Battlegrounds Story 03 – Cindy Boyco & Ernie Gladstone – Co-Chairs, Haida Gwaii Archipelago Management Board
Text by Blake Butterfield & Jason Murphy – Co-Editors-in-Chief
From Mountain-Top to Seafloor
The processes involved in establishing a working conservation area anywhere are complex. This may be especially so in Canada, where there are often a multitude of players at the table.
Since the Canadian Constitution Act of 1982, besides local and provincial government, communities and affected industries, Canada has committed to considering all First Nations claims to any area where conservation efforts become a focus. This doesn’t always tip the balance in favor of conservation, but it can. While governments and communities run on money, and industry runs in pursuit of money, the citizens of Canada’s First Nations can often provide an additional mediating voice against potentially unchecked capitalist interests.
Haida Gwaii–previously known as the Queen Charlotte Islands–is an island archipelago off the Northwest coast of British Columbia (BC.) To find it on a map, follow the coast of BC north to Prince Rupert and then look west across the Hecate Strait.
In 1985, the Haida Nation declared a Haida Heritage Site encompassing more than 160 islands in Southern Haida Gwaii. In 1993 this same area was renamed Gwaii Haanas National Park Reserve and Haida Heritage Site, and 17 years after that, in 2010, the waters of Gwaii Haanas were also protected and given the official title of Gwaii Haanas National Marine Conservation Area Reserve.
Today, most visitors to the entire jaw-dropping experience just say Gwaii Haanas, and thanks to the efforts began by the Haida Nation, it is now recognized worldwide as a priceless ecological and cultural treasure that includes a UNESCO World Heritage Site at the historic Haida settlement now known as SGang Waay (“Skuung Wy”) but originally called Nintstints (“Nan Sdins”.)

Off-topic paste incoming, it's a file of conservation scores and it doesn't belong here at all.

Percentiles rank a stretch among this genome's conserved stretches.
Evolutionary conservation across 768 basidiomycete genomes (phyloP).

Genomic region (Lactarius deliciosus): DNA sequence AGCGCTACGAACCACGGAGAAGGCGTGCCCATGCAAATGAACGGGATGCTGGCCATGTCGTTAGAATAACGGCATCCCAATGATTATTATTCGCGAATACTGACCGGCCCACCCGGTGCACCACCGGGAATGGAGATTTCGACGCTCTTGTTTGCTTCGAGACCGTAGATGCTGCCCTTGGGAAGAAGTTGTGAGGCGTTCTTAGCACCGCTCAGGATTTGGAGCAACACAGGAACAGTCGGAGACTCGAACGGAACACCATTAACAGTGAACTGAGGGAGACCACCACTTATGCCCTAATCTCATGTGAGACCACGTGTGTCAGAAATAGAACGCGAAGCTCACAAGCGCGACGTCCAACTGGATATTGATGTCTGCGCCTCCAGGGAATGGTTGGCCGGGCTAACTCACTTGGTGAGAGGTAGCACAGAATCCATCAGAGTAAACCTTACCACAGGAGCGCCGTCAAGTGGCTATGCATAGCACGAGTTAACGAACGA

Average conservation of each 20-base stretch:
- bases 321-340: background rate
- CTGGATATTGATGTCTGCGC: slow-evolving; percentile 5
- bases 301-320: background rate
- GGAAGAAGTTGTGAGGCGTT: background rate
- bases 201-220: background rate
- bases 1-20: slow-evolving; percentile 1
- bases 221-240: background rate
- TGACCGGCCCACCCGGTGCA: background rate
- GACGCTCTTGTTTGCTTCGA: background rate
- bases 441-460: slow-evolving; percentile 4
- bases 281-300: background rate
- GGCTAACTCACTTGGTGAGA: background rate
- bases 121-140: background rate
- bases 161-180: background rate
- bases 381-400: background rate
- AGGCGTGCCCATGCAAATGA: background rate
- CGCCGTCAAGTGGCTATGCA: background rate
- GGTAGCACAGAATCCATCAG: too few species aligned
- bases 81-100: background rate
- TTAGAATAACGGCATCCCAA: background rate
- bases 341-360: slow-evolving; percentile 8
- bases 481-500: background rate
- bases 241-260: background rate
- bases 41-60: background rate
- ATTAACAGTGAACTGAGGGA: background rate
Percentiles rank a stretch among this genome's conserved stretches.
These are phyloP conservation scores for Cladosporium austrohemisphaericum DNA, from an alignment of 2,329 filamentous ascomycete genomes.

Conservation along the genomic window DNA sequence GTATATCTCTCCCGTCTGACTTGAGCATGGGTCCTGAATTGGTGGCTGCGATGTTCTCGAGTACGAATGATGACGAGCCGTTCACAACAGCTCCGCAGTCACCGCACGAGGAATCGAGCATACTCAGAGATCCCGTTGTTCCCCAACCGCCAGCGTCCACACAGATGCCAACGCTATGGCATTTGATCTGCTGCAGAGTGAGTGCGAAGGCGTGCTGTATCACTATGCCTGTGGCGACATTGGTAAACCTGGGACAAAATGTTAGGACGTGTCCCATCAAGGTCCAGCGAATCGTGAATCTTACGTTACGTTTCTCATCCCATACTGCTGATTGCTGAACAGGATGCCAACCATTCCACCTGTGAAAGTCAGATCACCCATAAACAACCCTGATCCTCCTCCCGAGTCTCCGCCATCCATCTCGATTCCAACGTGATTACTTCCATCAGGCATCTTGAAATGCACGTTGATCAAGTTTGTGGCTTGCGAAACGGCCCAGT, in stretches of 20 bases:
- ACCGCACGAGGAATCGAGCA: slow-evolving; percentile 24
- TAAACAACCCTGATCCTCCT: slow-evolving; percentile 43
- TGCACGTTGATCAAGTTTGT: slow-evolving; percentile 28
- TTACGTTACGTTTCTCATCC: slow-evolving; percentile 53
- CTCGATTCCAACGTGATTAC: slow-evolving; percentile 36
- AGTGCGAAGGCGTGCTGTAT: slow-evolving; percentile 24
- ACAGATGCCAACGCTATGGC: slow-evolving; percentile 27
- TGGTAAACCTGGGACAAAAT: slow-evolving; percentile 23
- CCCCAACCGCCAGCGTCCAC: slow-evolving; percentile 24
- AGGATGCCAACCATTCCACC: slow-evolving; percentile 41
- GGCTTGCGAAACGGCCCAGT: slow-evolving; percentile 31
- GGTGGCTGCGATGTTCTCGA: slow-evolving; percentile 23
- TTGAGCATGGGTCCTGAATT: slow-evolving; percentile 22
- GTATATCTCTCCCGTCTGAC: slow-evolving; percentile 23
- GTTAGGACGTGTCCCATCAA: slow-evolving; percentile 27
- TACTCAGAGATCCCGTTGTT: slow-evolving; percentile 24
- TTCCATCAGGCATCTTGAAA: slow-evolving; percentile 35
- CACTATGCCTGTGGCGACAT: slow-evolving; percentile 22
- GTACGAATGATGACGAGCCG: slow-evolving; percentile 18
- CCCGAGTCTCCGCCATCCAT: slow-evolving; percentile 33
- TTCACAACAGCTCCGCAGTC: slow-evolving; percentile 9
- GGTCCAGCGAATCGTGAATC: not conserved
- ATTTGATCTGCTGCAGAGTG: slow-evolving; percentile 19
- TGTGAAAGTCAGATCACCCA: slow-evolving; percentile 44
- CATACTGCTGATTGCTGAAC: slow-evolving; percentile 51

Gwaii Haanas is a remarkable achievement that stands testimony to how well things can go when disperate parties cooperate, but today’s successes are rooted in a battle that binds Haida land title to conservation efforts, first in the forest, and then in the ocean.
The road to protecting Gwaii Haanas started with logging disputes that began in the early 1970s, in what was then known as the South Moresby Wilderness Area. At that time, and for years to come, the province of BC claimed all title to the land and resources of Haida Gwaii, and doled out huge parts of it to logging companies.
In 1981, plans to extend logging to Burnaby Island, led to the first organized efforts to protect the trees, and in 1985, logging protests on Lyell Island brought the area into the international spotlight.
The first steps towards marine protections were modest. Today 3% of the waters of Gwaii Haanas are strictly protected, but the archipelago stands on the brink of massive change
The resulting pressure led to an agreement, finally signed in 1987, between BC and Canada’s federal government for the title of all of the lands in what was to become Gwaii Haanas to transfer from the province to Canada. This agreement not only committed the federal government to pay BC for the land, but also to establish a national park reserve and a marine park in Gwaii Haanas in the future, and in 1993 the Gwaii Haanas Agreement–the first ever agreement between Canada and the Haida Nation–created the Archipelago Management Board (AMB) for the purpose of managing the entire area.
Comprised of members from The Council of the Haida Nation (CHN) and Parks Canada, the AMB stood at its inception as both a symbol and practical manifestation of the mutual respect and commitment for both Haida and Canadian interests in the governance of Gwaii Haanas.
Thanks to the Agreement’s promise of future legislated protection of Gwaii Haanas, four major oil companies relinquished their petroleum leases within Gwaii Haanas boundaries in 1997. In 2001, Gwaii Haanas seabed interests were transferred from the province of BC to the federal government.
The later Marine Agreement promised that “the Gwaii Haanas Marine Area shall be regarded with the highest degree of respect and will be managed in an ecologically sustainable manner that meets the needs of present and future generations, without compromising the structure and function of the ecosystems.” It also paved the way for representatives of Fisheries and Oceans Canada (DFO) to join the AMB.